We all know that networks are at the heart of many of the systems we use today. When these systems break, the underlying networks are often the first suspects. Networks are hard to diagnose and they are most likely to be blamed for problems even if they are completely healthy. As networking engineers, we have all seen cases where another part of the system was causing an issue but the network was held the suspect until the problem was resolved.
We are researchers from Harvard and The University of Pennsylvania who are interested in understanding this problem and its impact better in order to build a solution. Our goal is to be able to quickly rule out the network as a root cause for incidents in order to be able to speed up diagnosis and also to improve operator efficiency. We are interested in learning the answer to a few questions. Specifically, we would like to know: How often do you see problems where the network is blamed but after investigating you find the problem to be caused by some other part of the system? How often have you had incidents where the cause of the incident was outside of the boundary of your organization? How much do you think fixing this problem can help you and your organization more quickly diagnose problems?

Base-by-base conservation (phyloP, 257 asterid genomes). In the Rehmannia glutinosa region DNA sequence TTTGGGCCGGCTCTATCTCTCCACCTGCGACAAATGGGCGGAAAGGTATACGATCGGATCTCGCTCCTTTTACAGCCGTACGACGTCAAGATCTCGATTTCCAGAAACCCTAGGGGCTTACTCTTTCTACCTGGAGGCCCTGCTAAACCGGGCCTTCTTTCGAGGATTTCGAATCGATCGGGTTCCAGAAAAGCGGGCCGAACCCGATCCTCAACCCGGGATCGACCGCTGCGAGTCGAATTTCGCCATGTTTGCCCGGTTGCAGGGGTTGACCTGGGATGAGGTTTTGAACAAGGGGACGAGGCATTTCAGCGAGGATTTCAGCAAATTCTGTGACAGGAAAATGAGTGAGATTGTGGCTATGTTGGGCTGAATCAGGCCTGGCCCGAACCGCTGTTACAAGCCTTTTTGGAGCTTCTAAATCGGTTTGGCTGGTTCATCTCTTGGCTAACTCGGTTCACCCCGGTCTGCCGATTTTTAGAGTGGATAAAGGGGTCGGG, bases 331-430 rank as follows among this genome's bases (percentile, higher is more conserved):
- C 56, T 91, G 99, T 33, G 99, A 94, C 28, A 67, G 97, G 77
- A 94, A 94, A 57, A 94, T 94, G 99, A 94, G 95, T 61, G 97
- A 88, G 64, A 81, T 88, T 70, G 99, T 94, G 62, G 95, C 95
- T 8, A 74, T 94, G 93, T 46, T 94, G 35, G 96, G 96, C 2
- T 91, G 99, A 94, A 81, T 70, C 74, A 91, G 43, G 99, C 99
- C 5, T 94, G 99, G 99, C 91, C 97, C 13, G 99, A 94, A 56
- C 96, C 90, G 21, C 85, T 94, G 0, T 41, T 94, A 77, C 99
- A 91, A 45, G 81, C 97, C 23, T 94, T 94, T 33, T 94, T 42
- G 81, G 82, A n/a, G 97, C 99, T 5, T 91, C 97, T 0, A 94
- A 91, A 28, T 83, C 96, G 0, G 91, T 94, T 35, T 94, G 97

We have created a very short survey to be able to get an operator’s perspective on these questions. It should take less than 15 minutes to finish. The findings should help us as well as the research community at large to be able to build a solution that can benefit all types of networks, of different sizes, to improve how they do the diagnosis. We will be presenting the results of this anonymous survey in a scientific article later this year. We will report back our research once it’s finished.
We would greatly appreciate it if you could help us with this research. Please feel free forward this survey to other operators you know. Thank you!